So I figured if I had a ‘import clr_2’,

Then the call to ‘clr_2.AddReference(“System”) would call the 2.0 version of System.

 

 

From: Tribble, Brett [[hidden email]]
Sent: March-22-12 4:59 PM
To: Liam Corrigan; [hidden email]
Subject: RE: import clr_2, import clr_4 vs import clr

 

I would say you could just dupe the projects under the solution and change the target info, but how are you going to control which one handles imports IE “import System”?

 

From: [hidden email] [[hidden email]] On Behalf Of Liam Corrigan
Sent: Thursday, March 22, 2012 1:28 PM
To: [hidden email]
Subject: [Python.NET] import clr_2, import clr_4 vs import clr

 

Hi guys,

I’ve been using python .NET 2.0 in python 2.7.2 successfully for some time now and have also used the .NET 4.0 version, but of course I need to replace the clr.pyd and Python.Runtime.dll with the .NET 4.0 versions.

Although most of my 2.0 libs work over the 4.0 version, there is one in house library targeted against .NET 2.0 that will not, without some awkward hacks.

I need to be able to call into libraries written against both .NET 2.0 and 4.0, as separated calls - ideally, I’d like to have things such that I can operate in a python script something like this:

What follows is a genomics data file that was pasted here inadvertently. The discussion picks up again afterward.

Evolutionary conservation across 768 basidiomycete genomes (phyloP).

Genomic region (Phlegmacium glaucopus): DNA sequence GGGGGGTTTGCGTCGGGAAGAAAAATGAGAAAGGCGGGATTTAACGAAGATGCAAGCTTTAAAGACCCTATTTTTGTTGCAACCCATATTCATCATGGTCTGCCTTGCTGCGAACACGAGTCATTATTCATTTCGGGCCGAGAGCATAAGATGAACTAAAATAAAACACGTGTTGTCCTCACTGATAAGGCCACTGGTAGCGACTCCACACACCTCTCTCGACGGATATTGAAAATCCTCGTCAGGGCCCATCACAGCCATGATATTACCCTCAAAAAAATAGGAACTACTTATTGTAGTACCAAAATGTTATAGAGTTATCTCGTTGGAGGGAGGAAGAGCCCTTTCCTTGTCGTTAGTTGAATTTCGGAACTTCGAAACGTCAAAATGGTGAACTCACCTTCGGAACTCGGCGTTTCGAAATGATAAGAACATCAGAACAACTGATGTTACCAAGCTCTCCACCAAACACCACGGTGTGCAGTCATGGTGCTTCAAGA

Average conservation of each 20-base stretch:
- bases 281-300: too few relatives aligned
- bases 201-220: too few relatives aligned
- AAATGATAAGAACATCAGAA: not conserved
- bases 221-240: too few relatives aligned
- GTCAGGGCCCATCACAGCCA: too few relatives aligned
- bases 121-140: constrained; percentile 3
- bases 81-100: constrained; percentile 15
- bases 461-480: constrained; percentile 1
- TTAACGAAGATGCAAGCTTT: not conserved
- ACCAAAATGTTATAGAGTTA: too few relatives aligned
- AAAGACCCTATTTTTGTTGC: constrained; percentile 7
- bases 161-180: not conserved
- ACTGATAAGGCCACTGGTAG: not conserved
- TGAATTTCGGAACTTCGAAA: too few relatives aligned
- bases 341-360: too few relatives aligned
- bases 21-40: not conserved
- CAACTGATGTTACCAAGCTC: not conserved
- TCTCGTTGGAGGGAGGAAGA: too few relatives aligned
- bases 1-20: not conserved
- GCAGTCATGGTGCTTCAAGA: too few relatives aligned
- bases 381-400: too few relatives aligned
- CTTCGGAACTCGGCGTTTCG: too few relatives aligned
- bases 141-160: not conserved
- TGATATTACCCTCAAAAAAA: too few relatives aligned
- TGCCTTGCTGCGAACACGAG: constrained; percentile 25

import clr_2

import clr_4

 

clr_2.AddReference("MyDOTNET_2.0_BasedLib")

clr_4.AddReference("MyDOTNET_4.0_BasedLib")

 

 

Are there any settings in the source build that I can do, to kick out two separate clr.pyd and Python.Runtime.dll’s with new names and matching .NET version support?

 

 

Liam Corrigan

 

 

IMPORTANT LEGAL NOTICE

This message is intended only for the use of the named addressee. It may contain information that is copywritten, privileged, confidential and exempt from disclosure under applicable law. If you are not the intended recipient, you are notified that any dissemination, distribution or copying of this communication is strictly prohibited. If you have received this in error, please notify the sender immediately and delete it from your system. Communications using this system are monitored and recorded for lawful business purposes.

IMPORTANT LEGAL NOTICE

This message is intended only for the use of the named addressee. It may contain information that is copywritten, privileged, confidential and exempt from disclosure under applicable law. If you are not the intended recipient, you are notified that any dissemination, distribution or copying of this communication is strictly prohibited. If you have received this in error, please notify the sender immediately and delete it from your system. Communications using this system are monitored and recorded for lawful business purposes.


_________________________________________________
Python.NET mailing list - [hidden email]
http://mail.python.org/mailman/listinfo/pythondotnet
Loading...